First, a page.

EMCC European Monitoring Centre on Change

Finland: Employers obligation to provide skill development plans or training

Phase: Anticipation
Employers obligation to provide skill development plans or training
Last modified: 10 June, 2019
Оригинални назив:

Työsopimuslaki (55/2001), Laki yhteistoiminnasta yrityksissä (334/2007), Laki yhteistoiminnasta suomalaisissa ja yhteisönlaajuisissa yritysryhmissä (335/2007), Laki yhteistoiminnasta valtion virastossa ja laitoksissa (1233/2013), Laki […] yhteistoiminnasta kunnissa (449/2007)

Енглески назив:

Employment Contracts Act (55/2001), Act on Cooperation within Undertakings (334/2007), Act on Cooperation within […] Groups of Undertakings (335/2007), Act on Cooperation within Government Agencies and Institutions (1233/2013), Act on Cooperation […] within Municipalities (449/2007)


55/2001: Ch. 2, Sec. 5; Ch. 5, Sec. 2; Ch. 7, Sec. 3-4, 10, 13. 334/2007: Ch. 4, Sec. 16, 20. 335/2007: §3. 1233/2013: Ch.3, Sec. 14. 449/2007: Sec. 4a


The employer, in cooperation with employee representatives, must draw up a personnel and training plan for a period of one year at the time. The plan must take into account foreseeable changes in the operation of the company that may be relevant to the composition, number or occupational skills of the personnel. The plan is intended to maintain and improve employees' occupational skills.

The personnel and training plan must include:

  • personnel structure and numbers, including the number of fixed-term contracts and the estimated development thereof;
  • principles regarding the use of different types of employment relationships (required from private companies and local governments, but not the state);
  • principles for maintaining the working ability of aged employees and employees at risk of disability, and to strengthen the employability of employees at risk of unemployment;
  • an assessment  of  the  employees’  occupational  skills, any  changes  occurring  in  the  skills needs and requirements and reasons thereto, as well as annual training objectives based on this assessment for each personnel group;
  • implementation and monitoring procedures; and
  • in organisations of 30 employees or more, principles for providing the employees with training that strengthens their employability.

If requested, the employer must clarify how the occupational skills of employees who have not been offered skills development for a longer period of time are to be maintained.

Furthermore, instead of dismissing or temporarily laying off an employee, the employer must, within reasonable limits, seek to arrange relevant training to the employee so as to allow the employee to stay at the company.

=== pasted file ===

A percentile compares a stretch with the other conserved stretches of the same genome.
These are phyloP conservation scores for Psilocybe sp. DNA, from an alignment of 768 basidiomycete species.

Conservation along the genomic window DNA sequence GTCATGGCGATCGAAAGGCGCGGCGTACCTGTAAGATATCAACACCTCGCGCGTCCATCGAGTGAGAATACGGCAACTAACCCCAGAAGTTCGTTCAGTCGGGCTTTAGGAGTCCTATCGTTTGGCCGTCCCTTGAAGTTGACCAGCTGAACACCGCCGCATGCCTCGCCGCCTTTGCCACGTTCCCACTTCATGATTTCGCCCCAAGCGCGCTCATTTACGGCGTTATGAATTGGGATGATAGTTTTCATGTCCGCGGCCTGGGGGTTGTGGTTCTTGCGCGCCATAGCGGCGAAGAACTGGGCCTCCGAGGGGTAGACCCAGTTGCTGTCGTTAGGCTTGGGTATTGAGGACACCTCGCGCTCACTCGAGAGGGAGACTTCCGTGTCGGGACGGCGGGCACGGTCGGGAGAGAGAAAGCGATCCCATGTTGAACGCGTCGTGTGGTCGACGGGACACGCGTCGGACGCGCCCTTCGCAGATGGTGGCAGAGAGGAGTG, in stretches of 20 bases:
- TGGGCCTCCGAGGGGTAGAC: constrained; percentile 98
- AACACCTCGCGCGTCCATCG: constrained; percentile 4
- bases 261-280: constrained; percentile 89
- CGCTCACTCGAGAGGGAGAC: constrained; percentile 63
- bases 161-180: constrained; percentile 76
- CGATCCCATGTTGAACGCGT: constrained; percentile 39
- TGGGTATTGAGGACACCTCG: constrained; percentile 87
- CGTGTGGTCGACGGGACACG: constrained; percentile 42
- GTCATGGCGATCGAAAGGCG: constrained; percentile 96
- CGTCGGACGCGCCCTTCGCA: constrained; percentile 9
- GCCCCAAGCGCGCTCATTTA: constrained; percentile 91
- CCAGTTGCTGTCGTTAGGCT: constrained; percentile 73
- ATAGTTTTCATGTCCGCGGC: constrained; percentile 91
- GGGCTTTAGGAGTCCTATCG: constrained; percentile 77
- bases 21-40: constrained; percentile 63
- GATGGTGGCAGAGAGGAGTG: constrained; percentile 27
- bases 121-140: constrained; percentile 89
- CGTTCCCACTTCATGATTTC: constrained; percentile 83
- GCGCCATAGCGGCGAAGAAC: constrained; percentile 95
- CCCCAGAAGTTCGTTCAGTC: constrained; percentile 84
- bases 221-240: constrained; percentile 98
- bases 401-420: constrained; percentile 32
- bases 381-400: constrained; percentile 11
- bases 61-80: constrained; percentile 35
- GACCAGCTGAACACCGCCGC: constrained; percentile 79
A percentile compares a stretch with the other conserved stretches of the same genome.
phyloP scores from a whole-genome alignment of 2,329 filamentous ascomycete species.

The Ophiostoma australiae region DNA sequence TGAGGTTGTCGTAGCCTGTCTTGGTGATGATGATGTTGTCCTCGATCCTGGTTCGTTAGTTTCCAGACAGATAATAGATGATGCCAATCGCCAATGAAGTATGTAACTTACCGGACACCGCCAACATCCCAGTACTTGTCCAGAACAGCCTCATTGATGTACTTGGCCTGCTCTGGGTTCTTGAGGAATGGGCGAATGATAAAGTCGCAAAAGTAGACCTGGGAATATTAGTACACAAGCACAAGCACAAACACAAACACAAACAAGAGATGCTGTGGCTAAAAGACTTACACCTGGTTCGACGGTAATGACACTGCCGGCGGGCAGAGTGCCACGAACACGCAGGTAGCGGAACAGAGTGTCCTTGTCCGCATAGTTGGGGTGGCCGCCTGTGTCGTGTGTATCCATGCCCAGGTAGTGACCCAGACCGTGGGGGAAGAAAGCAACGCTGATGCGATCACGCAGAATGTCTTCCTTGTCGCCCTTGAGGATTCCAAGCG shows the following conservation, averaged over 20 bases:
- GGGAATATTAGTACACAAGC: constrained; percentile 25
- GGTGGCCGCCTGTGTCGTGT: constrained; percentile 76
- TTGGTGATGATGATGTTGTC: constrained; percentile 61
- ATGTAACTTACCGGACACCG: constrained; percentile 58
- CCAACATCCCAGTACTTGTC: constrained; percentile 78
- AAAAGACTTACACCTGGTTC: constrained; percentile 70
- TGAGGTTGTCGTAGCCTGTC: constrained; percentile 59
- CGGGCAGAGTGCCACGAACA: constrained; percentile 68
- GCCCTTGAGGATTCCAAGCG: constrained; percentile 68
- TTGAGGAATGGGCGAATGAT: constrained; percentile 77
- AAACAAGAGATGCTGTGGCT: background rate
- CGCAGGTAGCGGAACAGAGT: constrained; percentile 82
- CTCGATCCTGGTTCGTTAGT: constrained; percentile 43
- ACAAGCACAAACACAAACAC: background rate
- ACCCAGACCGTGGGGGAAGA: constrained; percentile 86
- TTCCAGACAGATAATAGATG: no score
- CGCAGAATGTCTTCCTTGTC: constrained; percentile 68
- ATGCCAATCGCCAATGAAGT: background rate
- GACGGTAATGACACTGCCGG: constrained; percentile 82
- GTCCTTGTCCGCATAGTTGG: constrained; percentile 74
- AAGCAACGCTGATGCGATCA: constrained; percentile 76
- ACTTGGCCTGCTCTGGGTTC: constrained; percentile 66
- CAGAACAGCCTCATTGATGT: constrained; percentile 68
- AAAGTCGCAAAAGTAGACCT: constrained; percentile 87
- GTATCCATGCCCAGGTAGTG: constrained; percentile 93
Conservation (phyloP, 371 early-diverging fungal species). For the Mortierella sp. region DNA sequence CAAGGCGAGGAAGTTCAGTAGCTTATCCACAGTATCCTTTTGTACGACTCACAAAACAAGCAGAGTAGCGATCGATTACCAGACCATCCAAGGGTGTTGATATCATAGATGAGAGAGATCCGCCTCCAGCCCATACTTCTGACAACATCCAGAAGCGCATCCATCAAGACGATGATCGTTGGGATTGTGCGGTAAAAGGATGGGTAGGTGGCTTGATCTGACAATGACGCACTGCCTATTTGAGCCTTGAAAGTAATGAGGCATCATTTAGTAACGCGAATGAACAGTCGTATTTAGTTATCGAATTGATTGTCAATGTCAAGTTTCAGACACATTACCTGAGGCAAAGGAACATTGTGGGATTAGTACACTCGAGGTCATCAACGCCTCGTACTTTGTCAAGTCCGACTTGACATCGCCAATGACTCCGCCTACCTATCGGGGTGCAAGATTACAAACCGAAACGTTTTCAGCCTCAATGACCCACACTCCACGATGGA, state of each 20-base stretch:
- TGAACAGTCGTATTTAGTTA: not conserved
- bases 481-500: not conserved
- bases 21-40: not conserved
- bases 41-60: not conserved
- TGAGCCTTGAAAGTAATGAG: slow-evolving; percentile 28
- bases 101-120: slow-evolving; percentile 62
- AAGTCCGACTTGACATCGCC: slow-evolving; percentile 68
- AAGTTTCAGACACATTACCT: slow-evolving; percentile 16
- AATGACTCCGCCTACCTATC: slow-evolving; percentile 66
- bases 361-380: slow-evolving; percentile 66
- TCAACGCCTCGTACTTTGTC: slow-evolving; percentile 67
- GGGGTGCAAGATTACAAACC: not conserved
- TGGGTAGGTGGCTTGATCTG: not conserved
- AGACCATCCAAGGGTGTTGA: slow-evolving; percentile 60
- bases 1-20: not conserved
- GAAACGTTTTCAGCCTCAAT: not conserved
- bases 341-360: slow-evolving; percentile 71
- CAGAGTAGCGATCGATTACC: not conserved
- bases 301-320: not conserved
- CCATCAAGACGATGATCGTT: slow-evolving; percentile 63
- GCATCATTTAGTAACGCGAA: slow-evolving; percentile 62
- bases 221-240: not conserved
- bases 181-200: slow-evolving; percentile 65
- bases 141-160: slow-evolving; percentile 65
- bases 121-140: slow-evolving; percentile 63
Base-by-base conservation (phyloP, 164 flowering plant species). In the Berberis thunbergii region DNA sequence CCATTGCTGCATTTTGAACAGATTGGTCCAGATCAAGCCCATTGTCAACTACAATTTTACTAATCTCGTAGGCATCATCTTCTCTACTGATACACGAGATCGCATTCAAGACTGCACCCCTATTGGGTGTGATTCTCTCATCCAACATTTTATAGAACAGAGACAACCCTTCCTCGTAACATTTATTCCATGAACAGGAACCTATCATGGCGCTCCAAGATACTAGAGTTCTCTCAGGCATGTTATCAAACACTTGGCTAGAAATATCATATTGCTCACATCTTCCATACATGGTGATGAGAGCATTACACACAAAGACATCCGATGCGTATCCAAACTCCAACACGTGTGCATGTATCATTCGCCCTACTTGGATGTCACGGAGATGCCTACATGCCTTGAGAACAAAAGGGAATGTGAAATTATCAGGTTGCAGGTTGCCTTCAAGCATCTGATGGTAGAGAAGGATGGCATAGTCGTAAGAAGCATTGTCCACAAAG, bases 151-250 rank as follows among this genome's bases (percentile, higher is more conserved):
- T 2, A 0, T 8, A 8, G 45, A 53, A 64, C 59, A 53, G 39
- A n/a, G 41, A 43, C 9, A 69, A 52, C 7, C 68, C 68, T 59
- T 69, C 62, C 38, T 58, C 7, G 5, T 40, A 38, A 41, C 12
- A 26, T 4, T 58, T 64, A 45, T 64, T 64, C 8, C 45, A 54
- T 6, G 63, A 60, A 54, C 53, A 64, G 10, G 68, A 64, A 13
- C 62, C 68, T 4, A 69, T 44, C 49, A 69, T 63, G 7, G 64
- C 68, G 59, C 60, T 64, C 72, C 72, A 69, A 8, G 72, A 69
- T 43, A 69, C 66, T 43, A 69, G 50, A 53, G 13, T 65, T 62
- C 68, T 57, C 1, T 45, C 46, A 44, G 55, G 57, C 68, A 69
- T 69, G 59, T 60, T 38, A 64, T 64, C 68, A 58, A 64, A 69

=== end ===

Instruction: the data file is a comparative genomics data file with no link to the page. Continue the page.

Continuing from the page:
If an employer needs more employees for tasks suitable for employees who are already working part-time for the employer, the employer must offer such employment to the part-time employees. If these part-time employees need further training in order to perform new duties, the employer is obliged, within reasonable limits, to provide such training.

An employer who has dismissed an employee on financial or production-related grounds is obliged to offer the employee training to promote employment. This applies to companies employing 30 people or more, and to employees who have been employed by the employer for an uninterrupted period of five years or more. 


The provisions described above apply to companies with 20 employees or more, apart from the requirement of the personnel and training plan including principles for providing the employees with training that strengthens their employability, which applies to companies with 30 employees or more. The final provision of offering supplementary employment with the necessary training to part-time employees applies to companies of all sizes.

Collective agreements may include sector specific provisions regarding training of the personnel.

The blue-collar Central Organisation of Finnish Trade Unions SAK has proposed establishing a new type of employee representative, freely translated a 'competence commissioner' (osaamisvaltuutettu). The competence commissioner would develop workplace-based skills development and act as a link between the employer, the employees, education providers and funding authorities. As of May 2017, there is no evidence of the proposal being discussed with or by legislators.

Cost covered by
  • Employer
Involved actors other than national government
  • Works council
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